Carpenter ant problems are notorious for being costly and difficult to solve. But there are straightforward ways to prevent carpenter ant problems in your home and avoid pesticides.
Identifying Carpenter Ants
If you see large black or red and black ants in your home (between 1/4 and 1/2 inch long) you may have a carpenter ant problem.1 One of the first things you’ll need to decide is if your guests are carpenter ants or if they are termites, insects frequently confused with carpenter ants. Here are four important differences:
- Ants, but not termites, have a thin waist.1
- Termites have short, straight antennae. Ants’ antennae are elbowed.1
- Carpenter ants make rustling noises inside their galleries.1
- Carpenter ants create piles of sawdust when they build galleries in wood. Termites, because they eat wood, leave tiny pellets of frass.2
You’ll also want to make sure that you have more than just a few wandering ants. Sometimes ants will enter a house while they’re out foraging, or queen ants will fly inside. “These occasional ants may not actually be causing problems,” according to Washington State University Extension.3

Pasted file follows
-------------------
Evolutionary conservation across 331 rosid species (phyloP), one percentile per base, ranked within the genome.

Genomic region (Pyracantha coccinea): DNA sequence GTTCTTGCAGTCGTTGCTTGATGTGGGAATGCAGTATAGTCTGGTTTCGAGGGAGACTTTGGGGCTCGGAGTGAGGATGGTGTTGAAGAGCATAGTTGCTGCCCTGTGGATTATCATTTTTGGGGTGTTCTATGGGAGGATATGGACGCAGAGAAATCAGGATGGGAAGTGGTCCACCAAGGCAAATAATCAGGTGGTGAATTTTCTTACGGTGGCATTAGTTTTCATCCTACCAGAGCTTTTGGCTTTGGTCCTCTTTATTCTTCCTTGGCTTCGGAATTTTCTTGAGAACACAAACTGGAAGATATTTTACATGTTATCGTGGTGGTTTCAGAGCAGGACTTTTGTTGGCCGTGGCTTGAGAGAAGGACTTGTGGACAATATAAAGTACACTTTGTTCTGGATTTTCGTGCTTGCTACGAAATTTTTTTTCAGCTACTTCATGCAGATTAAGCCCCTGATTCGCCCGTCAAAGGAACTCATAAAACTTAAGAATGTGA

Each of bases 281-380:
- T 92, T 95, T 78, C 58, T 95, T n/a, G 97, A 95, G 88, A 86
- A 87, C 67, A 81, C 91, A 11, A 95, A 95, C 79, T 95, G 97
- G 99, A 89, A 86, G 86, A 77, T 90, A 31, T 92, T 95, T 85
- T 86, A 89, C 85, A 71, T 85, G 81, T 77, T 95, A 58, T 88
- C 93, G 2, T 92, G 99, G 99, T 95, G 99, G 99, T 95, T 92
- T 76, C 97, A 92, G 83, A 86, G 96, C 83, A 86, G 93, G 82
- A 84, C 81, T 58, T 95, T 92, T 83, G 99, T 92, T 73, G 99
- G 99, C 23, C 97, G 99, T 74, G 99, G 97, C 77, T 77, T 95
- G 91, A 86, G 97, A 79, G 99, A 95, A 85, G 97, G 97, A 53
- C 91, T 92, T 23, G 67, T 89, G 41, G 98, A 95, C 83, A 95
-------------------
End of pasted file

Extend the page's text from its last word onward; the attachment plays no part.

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How to Solve Carpenter Ant Problems
1. Preventing Carpenter Ants
You can take proactive steps to prevent carpenter ant problems by taking some common-sense steps around your home:
- Caulk cracks that ants could use to enter your house.2
- Caulk around electrical and water lines where they enter your house.3
- Trim branches near your house so that they aren’t touching it. This keeps ants from using the branch as a “highway” into your home.2
- Consider installing a gravel or stone strip around your house.2
- Store firewood away from your house and up off the ground. You can build a woodpile on concrete blocks so it’s not touching the earth.3
- Don’t bring firewood into your house if it’s infested with ants.1
- Don’t feed ants. Store food in ant-proof containers.2